May is Foster Parent Appreciation Month


Published on May 4 2021 10:53 am
Last Updated on May 4 2021 10:54 am

May is Foster Parent Appreciation Month in Illinois, a time to thank the thousands of foster families across the state who are providing temporary safe havens to youth and urge other residents to become licensed foster families.

Youth are placed in the temporary care of the Illinois Department of Children and Family Services (DCFS) by local courts when it is determined that their families cannot safely care for them. DCFS works with the family to make the positive changes necessary to reunite with their children while foster families step up and provide homes where the children are protected, nurtured and loved. Today, there are just over 21,000 youth living in foster care in the state: 8,200 are living with foster families, 11,300 with relatives and 1,200 in group homes and institutions.

“By opening their hearts and homes, foster parents give vulnerable children the stability and connections to community, friends and family members they need to thrive,” said Illinois DCFS Acting Director Marc D. Smith. “They are an invaluable part of the child welfare team; and we could not do the work of keeping children safe without them.”

Currently, foster homes are needed for sibling groups, adolescents, African American and Latino youth, children with special medical needs, teenage mothers and their babies and LGBTQI (lesbian, gay, bisexual, transgender, questioning, intersex) youth. To learn more about some of the youth in need of a foster family, visit the Heart Gallery of Illinois at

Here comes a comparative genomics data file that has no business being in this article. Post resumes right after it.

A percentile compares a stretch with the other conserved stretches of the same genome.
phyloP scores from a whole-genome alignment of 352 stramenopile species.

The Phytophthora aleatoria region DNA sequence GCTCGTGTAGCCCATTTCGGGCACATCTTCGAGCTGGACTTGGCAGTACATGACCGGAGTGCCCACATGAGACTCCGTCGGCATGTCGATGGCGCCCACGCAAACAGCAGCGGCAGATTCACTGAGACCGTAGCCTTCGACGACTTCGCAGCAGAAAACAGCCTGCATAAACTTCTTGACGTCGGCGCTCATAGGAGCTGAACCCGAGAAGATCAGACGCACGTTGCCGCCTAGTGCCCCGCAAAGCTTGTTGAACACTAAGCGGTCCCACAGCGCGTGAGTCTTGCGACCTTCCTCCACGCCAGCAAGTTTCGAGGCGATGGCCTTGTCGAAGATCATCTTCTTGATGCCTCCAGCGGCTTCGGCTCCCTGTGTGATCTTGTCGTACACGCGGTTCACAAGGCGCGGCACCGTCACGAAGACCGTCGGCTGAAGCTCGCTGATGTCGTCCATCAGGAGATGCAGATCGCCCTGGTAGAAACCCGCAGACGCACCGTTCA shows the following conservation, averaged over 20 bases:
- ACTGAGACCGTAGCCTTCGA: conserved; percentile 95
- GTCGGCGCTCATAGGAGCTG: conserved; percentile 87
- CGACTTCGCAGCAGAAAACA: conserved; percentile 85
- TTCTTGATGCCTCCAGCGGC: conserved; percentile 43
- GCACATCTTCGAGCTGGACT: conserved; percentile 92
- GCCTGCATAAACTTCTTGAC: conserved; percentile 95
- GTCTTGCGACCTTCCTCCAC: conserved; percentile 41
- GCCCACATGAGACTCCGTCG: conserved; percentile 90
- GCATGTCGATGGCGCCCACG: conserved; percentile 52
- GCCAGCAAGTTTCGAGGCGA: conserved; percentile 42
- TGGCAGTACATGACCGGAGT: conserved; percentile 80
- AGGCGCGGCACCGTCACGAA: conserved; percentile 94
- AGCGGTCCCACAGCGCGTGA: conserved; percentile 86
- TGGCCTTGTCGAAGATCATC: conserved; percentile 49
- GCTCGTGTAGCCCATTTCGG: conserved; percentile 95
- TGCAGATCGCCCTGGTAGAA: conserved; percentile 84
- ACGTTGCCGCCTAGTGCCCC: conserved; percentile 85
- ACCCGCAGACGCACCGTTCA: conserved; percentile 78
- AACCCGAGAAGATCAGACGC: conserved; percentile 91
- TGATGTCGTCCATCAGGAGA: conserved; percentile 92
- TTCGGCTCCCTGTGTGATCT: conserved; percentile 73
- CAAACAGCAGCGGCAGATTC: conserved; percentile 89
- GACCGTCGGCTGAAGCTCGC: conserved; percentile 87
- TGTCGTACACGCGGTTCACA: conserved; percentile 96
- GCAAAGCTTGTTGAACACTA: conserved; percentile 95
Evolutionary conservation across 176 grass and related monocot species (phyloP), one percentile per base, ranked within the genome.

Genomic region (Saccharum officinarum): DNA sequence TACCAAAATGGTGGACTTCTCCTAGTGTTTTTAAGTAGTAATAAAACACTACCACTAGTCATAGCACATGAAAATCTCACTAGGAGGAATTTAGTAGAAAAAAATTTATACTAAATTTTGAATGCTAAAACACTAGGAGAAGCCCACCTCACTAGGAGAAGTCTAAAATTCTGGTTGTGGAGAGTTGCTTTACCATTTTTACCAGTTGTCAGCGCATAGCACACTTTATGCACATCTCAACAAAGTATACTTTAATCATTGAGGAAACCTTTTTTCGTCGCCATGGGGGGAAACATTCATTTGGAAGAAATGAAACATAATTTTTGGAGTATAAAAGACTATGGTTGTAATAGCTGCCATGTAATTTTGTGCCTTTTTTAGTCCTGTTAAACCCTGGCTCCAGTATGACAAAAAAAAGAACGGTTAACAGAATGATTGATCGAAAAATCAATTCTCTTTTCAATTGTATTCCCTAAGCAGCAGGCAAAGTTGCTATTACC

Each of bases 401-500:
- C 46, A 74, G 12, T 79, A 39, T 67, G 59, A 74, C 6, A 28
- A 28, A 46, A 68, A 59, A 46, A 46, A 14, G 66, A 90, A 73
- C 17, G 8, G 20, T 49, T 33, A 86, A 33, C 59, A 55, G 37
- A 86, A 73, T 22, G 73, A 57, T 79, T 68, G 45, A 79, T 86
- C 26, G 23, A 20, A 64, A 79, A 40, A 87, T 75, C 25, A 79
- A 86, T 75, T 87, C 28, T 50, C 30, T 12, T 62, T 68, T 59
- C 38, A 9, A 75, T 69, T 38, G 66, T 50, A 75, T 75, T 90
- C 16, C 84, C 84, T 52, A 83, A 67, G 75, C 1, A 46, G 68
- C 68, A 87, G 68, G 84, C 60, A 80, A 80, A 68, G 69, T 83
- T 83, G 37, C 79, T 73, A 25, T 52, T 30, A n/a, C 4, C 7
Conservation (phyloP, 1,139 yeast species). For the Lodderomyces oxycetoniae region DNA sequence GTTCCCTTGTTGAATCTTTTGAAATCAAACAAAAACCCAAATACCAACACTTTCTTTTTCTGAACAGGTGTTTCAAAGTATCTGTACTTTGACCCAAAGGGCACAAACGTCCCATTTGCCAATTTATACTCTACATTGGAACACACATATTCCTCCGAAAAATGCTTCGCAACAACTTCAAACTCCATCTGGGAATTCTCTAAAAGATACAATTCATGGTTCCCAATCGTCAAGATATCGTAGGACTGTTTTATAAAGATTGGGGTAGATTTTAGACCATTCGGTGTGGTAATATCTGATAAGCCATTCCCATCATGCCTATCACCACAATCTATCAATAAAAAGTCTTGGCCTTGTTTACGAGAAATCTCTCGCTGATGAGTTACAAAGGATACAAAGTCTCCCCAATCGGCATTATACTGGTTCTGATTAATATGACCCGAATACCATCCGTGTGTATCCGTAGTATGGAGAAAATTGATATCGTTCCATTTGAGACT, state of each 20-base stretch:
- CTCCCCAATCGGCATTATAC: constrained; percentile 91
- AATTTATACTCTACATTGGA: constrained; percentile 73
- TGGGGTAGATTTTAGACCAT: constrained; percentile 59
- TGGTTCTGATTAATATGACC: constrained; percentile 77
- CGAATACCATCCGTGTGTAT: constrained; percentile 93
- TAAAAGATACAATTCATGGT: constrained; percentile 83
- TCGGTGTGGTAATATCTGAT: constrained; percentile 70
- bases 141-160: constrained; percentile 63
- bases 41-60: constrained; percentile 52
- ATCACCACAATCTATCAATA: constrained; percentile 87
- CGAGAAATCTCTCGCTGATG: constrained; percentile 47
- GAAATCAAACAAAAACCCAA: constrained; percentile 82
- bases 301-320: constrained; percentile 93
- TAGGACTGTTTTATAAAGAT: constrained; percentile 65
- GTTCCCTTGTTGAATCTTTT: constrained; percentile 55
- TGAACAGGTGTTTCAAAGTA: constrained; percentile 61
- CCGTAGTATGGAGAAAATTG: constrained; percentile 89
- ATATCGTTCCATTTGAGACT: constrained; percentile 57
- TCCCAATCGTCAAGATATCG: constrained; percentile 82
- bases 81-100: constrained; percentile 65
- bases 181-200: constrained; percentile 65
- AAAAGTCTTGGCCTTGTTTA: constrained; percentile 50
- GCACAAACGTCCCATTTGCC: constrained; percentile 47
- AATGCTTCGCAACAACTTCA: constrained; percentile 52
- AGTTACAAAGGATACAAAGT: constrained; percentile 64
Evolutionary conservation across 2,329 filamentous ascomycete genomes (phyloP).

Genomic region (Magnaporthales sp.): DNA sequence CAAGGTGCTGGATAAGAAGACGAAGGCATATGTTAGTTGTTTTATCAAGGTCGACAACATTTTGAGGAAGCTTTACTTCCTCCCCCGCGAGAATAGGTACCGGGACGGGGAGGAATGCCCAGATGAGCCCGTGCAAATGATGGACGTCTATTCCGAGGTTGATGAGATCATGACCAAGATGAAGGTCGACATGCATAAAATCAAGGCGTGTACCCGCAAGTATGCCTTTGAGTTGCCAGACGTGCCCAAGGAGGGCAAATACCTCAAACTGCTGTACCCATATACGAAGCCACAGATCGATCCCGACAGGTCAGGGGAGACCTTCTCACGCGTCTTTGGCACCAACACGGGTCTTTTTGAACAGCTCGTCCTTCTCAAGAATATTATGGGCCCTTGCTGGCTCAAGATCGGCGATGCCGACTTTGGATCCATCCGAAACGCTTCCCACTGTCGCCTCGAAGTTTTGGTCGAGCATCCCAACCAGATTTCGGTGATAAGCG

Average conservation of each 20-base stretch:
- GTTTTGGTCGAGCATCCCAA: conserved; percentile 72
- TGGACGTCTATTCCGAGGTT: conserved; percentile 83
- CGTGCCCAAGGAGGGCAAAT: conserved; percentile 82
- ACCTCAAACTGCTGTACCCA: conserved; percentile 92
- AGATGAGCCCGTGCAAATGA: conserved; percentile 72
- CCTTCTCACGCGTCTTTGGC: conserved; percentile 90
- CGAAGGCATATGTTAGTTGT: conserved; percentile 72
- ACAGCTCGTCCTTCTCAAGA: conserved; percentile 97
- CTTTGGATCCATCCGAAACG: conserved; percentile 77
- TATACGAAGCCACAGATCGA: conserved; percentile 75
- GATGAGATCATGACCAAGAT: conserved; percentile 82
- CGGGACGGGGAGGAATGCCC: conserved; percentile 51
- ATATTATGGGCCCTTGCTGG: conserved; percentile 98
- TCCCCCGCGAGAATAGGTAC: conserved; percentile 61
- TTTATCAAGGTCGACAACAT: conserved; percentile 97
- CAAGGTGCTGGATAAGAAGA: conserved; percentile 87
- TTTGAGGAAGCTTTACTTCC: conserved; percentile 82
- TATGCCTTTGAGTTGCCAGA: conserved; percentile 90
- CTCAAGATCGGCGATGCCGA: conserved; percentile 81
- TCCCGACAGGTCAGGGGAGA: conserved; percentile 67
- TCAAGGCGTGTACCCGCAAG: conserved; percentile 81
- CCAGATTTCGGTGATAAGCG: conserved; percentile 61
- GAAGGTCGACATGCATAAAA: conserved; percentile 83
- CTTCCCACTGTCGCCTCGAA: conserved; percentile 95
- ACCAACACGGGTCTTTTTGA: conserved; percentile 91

Making the decision to become a foster parent is a serious commitment to a child who needs stability and love. DCFS and a network of private agency partners offer a range of supports to foster families, including a monthly stipend for the child’s basic needs, such as food, clothing and housing costs; a medical card; therapeutic, educational, recreational and crisis support services; and access to caseworkers, training programs and support groups to meet the child’s and family’s needs.

Foster families also become part of a team, working with DCFS and private agencies, birth families, counselors, physicians and the courts to reunite children with their families whenever possible.

The licensing process to become a foster parent can take up to six months. Prospective foster families are required to:

• Participate in a social assessment and home inspection;
• Complete a training on foster care and the needs of children who are in foster care;
• Complete a criminal background check of all household members;
• Be financially stable; and
• Complete a health screening.

Foster parents must be at least 21 years old and can be married, in a civil union, single, divorced or separated. They can work full- or part-time, go to school or be a stay at home parent; and rent or own their own home.

There are many types of foster care, including traditional care, emergency/shelter care, medical/therapeutic care, relative/kinship care, respite/short-term care and tribal care.

To learn more about becoming a licensed foster parent, fill out the online interest form on the DCFS website: Click on Loving Homes, then click on Become a Foster or Adoptive Parent.

Organizations wishing to schedule a virtual or in-person presentation to learn about waiting children, how to become licensed and the adoption process may contact the DCFS Communications Office at 312-814-6847.